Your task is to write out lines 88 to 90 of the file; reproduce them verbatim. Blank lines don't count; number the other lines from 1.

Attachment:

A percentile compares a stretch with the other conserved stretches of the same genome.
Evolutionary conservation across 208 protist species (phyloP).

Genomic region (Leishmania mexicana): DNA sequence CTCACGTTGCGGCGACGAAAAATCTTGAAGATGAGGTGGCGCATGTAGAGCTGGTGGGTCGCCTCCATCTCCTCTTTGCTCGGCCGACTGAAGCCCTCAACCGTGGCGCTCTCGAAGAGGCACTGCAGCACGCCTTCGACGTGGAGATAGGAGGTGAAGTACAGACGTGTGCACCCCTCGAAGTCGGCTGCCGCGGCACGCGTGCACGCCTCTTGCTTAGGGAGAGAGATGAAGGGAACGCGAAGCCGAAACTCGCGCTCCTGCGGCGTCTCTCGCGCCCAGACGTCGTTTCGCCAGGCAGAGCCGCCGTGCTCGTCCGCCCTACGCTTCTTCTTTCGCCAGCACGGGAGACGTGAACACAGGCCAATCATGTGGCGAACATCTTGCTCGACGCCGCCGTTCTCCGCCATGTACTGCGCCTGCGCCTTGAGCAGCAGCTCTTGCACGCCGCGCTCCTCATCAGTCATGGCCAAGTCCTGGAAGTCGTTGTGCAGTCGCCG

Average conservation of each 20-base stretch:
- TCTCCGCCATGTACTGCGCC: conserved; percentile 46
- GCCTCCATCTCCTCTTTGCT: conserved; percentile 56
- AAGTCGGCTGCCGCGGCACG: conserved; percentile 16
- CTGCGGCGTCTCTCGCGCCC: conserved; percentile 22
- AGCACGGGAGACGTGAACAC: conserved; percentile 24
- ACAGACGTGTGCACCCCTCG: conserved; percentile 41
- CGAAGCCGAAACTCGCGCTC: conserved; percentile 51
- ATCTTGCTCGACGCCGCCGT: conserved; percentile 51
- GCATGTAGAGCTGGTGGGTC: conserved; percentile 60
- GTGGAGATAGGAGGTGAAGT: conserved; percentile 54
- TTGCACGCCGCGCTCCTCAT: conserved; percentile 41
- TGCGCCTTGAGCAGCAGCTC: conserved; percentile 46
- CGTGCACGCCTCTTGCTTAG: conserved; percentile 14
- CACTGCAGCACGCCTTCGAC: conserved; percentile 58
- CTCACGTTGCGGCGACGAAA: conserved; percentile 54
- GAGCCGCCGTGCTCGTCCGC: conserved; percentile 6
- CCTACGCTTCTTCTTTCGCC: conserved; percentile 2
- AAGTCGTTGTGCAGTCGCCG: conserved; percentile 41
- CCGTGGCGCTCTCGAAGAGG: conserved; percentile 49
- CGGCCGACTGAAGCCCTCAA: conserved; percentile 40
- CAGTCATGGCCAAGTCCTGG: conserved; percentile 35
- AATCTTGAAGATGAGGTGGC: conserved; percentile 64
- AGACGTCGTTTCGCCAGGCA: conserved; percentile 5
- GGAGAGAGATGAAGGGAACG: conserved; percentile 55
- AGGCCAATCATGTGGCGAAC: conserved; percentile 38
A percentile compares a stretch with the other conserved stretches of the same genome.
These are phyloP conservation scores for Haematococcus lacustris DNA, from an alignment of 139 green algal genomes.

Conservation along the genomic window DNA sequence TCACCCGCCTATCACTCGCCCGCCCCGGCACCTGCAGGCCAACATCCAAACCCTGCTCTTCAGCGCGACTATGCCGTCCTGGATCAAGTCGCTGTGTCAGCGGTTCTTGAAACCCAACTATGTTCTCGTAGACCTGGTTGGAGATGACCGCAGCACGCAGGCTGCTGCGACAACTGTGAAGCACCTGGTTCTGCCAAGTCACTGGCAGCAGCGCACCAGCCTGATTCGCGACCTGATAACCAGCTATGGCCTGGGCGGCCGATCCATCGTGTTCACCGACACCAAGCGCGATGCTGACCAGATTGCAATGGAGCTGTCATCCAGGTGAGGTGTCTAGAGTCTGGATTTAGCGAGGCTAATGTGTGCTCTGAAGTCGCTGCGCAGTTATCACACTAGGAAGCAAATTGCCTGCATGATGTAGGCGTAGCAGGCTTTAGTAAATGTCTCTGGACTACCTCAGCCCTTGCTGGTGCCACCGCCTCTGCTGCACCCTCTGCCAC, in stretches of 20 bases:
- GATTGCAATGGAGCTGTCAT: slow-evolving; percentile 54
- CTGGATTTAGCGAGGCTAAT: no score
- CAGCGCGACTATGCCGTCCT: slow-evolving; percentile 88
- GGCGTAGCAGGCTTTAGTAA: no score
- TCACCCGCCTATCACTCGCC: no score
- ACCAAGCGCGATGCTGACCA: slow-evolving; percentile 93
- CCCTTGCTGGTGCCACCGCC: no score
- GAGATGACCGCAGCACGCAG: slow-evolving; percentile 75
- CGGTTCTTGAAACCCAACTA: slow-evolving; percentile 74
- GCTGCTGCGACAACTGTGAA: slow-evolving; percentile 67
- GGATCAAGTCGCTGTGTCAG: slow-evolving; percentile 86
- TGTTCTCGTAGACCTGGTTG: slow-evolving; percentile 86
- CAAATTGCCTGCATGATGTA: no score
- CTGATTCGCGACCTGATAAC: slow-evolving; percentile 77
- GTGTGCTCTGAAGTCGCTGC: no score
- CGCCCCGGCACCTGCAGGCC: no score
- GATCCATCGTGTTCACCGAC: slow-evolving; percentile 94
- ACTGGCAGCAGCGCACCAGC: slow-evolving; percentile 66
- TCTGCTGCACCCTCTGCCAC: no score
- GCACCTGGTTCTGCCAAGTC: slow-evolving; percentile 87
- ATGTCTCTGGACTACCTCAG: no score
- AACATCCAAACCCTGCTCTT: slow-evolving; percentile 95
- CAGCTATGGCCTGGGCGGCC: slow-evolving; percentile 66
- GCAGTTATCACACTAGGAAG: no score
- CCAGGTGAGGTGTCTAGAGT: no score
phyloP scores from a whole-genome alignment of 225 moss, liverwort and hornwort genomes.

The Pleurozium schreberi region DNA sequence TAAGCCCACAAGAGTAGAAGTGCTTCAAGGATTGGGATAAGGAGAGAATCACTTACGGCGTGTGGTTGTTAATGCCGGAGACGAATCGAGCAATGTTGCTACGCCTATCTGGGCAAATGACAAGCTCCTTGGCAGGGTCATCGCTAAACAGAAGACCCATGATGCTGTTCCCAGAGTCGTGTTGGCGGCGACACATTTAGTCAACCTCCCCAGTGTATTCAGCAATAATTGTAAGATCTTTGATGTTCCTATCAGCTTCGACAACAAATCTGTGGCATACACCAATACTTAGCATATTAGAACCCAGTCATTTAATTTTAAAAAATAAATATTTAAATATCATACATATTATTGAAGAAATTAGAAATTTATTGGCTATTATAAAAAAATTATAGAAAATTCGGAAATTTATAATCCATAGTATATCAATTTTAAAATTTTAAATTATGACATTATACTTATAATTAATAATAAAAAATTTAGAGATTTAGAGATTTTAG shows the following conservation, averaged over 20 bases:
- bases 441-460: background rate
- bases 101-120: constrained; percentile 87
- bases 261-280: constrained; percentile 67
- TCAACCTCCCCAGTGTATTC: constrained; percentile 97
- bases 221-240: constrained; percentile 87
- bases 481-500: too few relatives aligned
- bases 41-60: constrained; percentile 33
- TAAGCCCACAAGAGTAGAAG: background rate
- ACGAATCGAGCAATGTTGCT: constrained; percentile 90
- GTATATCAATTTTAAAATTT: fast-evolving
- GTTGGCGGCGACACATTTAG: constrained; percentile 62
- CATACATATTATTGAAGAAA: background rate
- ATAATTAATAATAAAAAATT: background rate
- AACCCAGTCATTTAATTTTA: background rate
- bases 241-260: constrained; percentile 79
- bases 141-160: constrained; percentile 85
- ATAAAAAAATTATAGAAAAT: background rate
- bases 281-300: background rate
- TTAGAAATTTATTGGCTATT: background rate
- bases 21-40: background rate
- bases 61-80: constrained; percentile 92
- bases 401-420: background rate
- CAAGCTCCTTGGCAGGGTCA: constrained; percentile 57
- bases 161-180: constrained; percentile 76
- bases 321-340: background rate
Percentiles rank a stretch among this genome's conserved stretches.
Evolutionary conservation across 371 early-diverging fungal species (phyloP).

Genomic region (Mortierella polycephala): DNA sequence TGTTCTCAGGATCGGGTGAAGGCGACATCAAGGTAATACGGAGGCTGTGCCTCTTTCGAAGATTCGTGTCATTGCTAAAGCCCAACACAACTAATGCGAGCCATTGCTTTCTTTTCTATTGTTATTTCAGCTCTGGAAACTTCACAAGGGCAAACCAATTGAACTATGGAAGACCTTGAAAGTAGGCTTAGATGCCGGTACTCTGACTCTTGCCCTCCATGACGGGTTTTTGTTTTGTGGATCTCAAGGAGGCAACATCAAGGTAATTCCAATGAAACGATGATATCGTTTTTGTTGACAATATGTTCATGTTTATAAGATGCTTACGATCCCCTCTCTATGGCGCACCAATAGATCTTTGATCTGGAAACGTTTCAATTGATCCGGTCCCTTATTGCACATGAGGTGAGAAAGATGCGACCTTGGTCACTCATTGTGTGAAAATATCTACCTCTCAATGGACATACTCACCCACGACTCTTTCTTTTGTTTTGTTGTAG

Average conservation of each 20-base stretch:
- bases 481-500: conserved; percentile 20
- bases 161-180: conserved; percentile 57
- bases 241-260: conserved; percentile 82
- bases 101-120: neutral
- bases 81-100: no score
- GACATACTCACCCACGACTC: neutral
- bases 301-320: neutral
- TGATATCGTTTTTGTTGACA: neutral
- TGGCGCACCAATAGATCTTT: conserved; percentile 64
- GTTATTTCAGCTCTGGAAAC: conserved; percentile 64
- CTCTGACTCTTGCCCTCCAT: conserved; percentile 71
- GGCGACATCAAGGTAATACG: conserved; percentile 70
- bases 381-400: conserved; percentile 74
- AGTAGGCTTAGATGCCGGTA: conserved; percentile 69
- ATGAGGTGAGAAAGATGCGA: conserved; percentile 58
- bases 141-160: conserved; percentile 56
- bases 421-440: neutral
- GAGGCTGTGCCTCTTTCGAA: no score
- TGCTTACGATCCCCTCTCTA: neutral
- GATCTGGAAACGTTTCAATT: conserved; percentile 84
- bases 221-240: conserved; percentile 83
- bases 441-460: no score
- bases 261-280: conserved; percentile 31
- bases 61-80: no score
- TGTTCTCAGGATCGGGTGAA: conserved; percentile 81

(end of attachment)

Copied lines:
Average conservation of each 20-base stretch:
- bases 481-500: conserved; percentile 20
- bases 161-180: conserved; percentile 57